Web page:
This list is incomplete; you can help by adding missing items. (February 2018)
This is a list of military installations owned or used by the United States Armed Forces both in the United States and around the world. This list details only current or recently closed facilities; some defunct facilities are found at Category:Closed military installations of the United States.
An "installation" is defined as "a military base, camp, post, station, yard, center, homeport facility for any ship, or other activity under the jurisdiction of the Department of Defense, including leased space, that is controlled by, or primarily supports DoD's activities. An installation may consist of one or more sites" (geographically-separated real estate parcels).: DoD-3
The United States operates a global network of military installations and is by far the largest operator of military bases in the world, with locations in dozens of nations on every continent, with 38 "named bases"[note 1] having active-duty, US National Guard, reserve, or civilian personnel as of September 30, 2014. Its largest, in terms of personnel, is Ramstein Air Base, in Germany, with almost 9,200.[note 2] The Pentagon stated in 2013 that there are "around" 5,000 bases total, with "around" 600 of them overseas. Due to the sensitive and often classified nature of this information, there is no comprehensive list with the exact number or location of all bases, stations and installations. The total number of foreign sites with installations and facilities that are either in active use and service, or that may be activated and operated by American military personnel and allies, is just over 1,000.
U.S. officials have been accused of collaborating with oppressive regimes and anti-democratic governments to secure their military bases, from Central America to Africa, Asia, and the Middle East. The Democracy Index classifies many of the forty-five current non-democratic U.S. base hosts as fully "authoritarian governments." Military bases in non-democratic states were often rationalized during the Cold War by the U.S. as a necessary if undesirable necessity in defending against the communist threat posed by the Soviet Union. Few of these bases have been abandoned since the end of the Cold War.
Several rounds of closures and mergers have occurred since the end of World War II, a procedure most recently known as Base Realignment and Closure. Anti-racist agitation in the early 2020s led to calls for changing bases to remove the names of Confederate figures who fought against the United States in the American Civil War. The Naming Commission was created by the National Defense Authorization Act for Fiscal Year 2021, and renaming began in December 2022.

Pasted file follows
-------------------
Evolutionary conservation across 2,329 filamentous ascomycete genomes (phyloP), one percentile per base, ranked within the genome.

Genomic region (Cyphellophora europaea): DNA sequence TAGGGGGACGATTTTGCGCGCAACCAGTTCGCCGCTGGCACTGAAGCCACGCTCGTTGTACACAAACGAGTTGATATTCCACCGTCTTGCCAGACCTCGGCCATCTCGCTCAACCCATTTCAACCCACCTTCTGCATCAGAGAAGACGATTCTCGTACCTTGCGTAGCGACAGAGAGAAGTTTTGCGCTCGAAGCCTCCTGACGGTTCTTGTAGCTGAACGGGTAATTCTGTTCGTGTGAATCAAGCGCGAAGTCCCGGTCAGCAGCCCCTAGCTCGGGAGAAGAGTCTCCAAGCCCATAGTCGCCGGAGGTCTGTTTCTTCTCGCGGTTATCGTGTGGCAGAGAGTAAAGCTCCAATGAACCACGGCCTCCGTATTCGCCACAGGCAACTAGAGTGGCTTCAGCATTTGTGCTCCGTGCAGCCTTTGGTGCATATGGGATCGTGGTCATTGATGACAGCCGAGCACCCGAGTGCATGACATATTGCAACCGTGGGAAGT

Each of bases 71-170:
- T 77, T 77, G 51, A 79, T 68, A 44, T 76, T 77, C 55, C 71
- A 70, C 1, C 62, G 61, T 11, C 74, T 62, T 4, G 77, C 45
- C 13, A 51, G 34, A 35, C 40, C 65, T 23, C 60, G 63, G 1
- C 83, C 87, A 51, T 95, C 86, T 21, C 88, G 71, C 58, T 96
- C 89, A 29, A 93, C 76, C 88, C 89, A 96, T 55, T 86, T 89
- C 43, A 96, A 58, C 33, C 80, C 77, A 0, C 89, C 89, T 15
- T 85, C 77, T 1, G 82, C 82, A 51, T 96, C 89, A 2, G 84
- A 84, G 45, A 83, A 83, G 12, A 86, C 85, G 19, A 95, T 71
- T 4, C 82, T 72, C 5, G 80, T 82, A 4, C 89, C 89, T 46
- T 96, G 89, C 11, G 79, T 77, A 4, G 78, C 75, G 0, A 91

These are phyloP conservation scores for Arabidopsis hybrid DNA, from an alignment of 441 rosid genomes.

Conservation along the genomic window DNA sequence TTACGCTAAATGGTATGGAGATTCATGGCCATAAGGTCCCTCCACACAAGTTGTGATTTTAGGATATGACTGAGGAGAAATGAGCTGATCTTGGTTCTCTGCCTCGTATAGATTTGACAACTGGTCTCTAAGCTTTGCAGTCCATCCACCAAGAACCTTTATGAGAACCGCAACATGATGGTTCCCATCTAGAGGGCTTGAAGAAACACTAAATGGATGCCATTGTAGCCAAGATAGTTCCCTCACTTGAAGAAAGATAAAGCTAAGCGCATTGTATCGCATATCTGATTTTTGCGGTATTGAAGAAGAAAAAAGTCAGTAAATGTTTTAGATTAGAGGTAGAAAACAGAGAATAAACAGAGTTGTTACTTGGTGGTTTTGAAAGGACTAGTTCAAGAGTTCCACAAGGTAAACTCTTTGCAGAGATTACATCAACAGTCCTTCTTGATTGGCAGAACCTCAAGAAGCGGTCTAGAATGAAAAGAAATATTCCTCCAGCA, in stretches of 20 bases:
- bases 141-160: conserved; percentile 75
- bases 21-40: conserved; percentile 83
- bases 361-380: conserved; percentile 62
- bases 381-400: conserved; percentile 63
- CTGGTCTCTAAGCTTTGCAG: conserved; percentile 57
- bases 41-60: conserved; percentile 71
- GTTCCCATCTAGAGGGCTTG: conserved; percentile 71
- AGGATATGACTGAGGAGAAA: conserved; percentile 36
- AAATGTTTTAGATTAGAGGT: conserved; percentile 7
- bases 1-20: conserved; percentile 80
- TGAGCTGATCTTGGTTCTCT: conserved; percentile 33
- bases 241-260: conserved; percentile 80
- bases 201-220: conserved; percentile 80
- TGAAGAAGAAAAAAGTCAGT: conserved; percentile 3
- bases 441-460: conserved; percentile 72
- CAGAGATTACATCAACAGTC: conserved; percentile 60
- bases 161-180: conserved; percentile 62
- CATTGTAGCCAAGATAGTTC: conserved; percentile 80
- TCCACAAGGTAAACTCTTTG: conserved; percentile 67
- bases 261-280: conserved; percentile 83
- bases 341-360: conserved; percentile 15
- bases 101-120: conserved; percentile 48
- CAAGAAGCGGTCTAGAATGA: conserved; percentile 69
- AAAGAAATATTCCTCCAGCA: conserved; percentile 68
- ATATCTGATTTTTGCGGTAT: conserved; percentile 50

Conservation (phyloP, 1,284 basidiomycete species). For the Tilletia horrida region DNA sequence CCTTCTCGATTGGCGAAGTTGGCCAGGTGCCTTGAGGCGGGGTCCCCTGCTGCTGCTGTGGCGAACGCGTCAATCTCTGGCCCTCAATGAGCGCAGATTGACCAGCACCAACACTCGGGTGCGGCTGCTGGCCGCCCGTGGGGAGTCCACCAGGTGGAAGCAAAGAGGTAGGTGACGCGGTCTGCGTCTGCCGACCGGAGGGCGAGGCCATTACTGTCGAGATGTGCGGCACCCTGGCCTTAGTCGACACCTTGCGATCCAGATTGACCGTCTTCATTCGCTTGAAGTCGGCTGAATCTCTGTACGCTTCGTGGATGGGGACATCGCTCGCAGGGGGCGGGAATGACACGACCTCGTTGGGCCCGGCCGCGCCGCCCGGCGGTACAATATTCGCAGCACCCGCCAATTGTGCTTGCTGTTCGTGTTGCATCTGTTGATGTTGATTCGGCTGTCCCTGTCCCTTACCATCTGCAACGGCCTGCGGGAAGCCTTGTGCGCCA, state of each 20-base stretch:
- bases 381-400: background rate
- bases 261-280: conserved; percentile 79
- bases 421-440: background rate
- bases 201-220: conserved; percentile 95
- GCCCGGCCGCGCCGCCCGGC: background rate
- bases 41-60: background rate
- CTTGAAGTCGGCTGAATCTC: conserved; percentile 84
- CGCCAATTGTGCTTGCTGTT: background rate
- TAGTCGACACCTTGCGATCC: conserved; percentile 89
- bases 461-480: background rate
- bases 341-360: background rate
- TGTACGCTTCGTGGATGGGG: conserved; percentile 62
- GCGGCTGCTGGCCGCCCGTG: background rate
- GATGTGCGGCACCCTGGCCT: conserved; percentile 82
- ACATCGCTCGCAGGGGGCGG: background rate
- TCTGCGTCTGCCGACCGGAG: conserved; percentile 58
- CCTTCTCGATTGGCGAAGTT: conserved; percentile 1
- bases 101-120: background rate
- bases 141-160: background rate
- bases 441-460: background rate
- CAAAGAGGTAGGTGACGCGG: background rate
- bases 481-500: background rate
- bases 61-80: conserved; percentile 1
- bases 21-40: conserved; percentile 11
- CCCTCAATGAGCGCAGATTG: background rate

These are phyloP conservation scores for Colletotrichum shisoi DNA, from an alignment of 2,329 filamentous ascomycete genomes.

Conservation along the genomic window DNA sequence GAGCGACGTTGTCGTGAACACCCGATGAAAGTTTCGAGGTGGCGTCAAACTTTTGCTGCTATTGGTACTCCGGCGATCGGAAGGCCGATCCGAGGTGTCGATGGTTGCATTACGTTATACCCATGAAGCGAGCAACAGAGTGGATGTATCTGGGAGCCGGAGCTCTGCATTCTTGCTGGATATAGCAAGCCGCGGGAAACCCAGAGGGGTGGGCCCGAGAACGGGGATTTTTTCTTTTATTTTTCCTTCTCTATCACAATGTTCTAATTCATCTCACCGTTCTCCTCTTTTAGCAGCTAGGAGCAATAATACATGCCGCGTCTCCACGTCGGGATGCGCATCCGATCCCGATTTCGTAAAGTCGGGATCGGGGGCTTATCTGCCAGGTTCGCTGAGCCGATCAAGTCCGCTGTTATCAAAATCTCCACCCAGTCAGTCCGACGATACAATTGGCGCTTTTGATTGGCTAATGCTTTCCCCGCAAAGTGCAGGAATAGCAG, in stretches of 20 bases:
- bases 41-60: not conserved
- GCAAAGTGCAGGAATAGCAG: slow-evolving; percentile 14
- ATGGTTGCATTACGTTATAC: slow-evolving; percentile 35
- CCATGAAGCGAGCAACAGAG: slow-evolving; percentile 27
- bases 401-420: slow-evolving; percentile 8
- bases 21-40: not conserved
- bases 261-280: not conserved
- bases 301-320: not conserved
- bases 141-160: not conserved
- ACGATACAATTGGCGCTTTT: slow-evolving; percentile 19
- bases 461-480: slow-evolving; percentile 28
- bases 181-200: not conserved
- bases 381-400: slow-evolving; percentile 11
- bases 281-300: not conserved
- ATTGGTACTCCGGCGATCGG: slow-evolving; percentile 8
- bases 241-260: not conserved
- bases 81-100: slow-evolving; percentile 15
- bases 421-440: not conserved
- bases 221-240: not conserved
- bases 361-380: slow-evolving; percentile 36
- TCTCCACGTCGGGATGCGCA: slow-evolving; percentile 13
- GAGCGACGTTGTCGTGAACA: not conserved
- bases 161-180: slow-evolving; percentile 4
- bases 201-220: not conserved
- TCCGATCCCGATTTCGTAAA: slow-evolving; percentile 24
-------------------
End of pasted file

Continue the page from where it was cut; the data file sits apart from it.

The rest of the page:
The U.S. operates drone bases from three locations across Niger. These locations are staffed by several hundred U.S. Special Operations Forces in a non-combat role, aiding the Nigerien military with training and surveillance.
There were approximately 1,500–2,000 U.S. Marine and Special Operations Forces in Syria, spread across 12 different facilities, being used as training bases for Kurdish rebels. These soldiers withdrew from Syria to western Iraq in October 2019. Meanwhile, the New York Times reported that the Pentagon was planning to "leave 150 Special Operations forces at a base called al-Tanf", where the United States is training Free Syrian Army rebels. In addition, 200 U.S. soldiers would remain in eastern Syria near the oil fields, to prevent the Islamic State, Syrian government and Russian forces from advancing in the region.
According to the Head of the Syrian Arab Republic delegation to Astana talks the U.S. presence in Syria is "illegal" and "without the consent of (the) government".
This is a list of links for U.S. Army forts and installations, organized by U.S. state or territory within the U.S. and by country if overseas. For consistency, major Army National Guard (ARNG) training facilities are included but armory locations are not.
Selfridge Air Base
An additional US base in Arlit, about 250 kilometers (155 miles) north of Agadez, has been operating for about a year, but little is known about it, Moore said, except that special forces are presumably stationed there.
In missions run out of a base in the northern Niger town of Arlit and others like the one that led to the ambush of U.S. troops, sources say they have helped local troops and intelligence agents make several arrests.